Willen, R. M., Schiml, P. A., Hennessy, M. B. Enrichment centered on human interaction moderates fear-induced aggression and increases positive expectancy in fearful shelter dogs. Applied Animal Behaviour Science 217, 57-62.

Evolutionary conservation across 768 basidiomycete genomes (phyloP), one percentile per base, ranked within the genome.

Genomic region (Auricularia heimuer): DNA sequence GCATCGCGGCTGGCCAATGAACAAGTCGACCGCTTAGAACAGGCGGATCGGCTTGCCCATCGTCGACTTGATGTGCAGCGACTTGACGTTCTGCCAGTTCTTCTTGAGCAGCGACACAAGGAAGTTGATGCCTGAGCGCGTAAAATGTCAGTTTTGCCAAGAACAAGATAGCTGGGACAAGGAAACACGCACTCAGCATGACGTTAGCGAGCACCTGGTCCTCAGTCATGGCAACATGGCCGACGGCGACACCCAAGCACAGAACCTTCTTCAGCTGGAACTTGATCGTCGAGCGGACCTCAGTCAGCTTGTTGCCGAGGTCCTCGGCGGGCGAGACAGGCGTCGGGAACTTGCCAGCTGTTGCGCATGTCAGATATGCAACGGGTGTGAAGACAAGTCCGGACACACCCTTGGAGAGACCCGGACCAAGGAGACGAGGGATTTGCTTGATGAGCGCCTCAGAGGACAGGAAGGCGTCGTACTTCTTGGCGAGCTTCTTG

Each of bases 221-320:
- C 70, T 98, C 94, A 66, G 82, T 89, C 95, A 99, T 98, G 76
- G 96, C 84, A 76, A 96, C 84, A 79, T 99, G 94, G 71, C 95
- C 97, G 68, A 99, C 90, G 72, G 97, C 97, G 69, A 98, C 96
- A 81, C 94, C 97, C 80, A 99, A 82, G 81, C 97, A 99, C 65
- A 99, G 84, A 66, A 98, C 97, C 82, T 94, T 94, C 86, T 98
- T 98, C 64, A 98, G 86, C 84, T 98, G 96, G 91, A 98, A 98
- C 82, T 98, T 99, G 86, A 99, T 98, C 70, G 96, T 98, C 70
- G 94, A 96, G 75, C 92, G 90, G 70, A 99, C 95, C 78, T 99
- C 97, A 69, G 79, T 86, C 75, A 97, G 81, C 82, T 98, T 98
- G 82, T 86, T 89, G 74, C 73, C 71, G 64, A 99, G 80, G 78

Some otherwise non-aggressive dogs may display fear-induced aggression under stressful conditions. Admittance to an animal shelter is a stressful experience for dogs, and aggression is often used as a criterion by shelters for precluding opportunities for adoption. We, therefore, examined whether a program of enrichment centered around a form of human interaction known to reduce the stress of shelter dogs would also reduce the aggression of fearful dogs and improve their general welfare. Fearful dogs displaying signs of aggression, as well as dogs displaying neither fear nor aggression, either did or did not receive 30 min a day of human interaction in a secluded room for approximately the first 5 days in a shelter. We then determined the number of enriched and non-enriched fearful and non-fearful dogs that passed a standard test of dog aggression as typically implemented in this shelter to determine eligibility for adoption. We also examined the affective state of dogs in a test of cognitive bias. In two separate experiments, we found that most fearful dogs without enrichment failed the aggression test, whereas most fearful dogs undergoing enrichment completed this assessment successfully (P < 0.001 in each experiment). In contrast, nearly all non-fearful dogs passed the aggression test regardless of enrichment experience. In cognitive bias testing, enrichment reduced the latency at which fearful dogs approached two locations at which the likelihood of reinforcement was ambiguous, a measure of increased positive expectancy (P”s < 0.01). Unexpectedly non-fearful dogs receiving enrichment approached one of the ambiguous locations more slowly than non-enriched controls (P < 0.05), a finding that might be an artifact of the testing procedures used here. While the generality of the results needs to be tested in other populations and shelter environments, the findings: 1) document the vulnerability of dogs exhibiting fear-induced aggression in a shelter environment; 2) demonstrate the ability of an enrichment program focusing on human interaction to reduce aggressiveness in these dogs and thereby increase their chances of being offered for adoption; and, 3) indicate a more-general outcome of the enrichment procedure on the affective state of fearful dogs.